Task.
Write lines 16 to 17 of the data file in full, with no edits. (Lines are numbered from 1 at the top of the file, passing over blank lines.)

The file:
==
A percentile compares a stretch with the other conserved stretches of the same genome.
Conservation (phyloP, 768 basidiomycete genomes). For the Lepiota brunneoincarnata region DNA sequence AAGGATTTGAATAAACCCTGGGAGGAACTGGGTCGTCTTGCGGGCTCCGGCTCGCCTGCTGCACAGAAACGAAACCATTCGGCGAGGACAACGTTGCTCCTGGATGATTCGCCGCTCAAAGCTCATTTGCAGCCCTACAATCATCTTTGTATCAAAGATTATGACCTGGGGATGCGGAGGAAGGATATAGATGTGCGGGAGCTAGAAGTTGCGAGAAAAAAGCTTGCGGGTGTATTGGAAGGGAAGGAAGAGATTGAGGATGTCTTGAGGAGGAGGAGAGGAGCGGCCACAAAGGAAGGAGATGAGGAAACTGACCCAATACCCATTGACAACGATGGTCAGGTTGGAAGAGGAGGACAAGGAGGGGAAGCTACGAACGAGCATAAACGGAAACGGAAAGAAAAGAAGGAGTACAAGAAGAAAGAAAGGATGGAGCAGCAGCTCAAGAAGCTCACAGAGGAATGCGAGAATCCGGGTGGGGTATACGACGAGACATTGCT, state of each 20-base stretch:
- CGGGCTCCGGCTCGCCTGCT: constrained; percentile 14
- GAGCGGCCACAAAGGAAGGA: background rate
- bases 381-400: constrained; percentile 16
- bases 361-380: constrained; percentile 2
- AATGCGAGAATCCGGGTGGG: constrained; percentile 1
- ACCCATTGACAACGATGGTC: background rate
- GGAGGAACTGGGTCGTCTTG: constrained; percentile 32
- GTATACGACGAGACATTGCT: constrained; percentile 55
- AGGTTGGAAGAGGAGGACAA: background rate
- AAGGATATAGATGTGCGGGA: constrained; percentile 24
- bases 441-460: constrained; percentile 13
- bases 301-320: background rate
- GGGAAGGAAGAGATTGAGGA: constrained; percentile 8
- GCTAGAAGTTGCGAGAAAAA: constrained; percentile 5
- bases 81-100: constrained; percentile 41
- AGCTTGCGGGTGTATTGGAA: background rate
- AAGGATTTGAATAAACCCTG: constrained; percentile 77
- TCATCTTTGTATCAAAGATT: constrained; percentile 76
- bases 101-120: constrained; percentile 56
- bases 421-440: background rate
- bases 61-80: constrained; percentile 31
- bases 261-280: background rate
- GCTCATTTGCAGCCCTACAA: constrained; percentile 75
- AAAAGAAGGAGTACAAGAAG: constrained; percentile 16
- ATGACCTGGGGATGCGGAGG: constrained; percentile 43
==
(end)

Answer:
- GCTAGAAGTTGCGAGAAAAA: constrained; percentile 5
- bases 81-100: constrained; percentile 41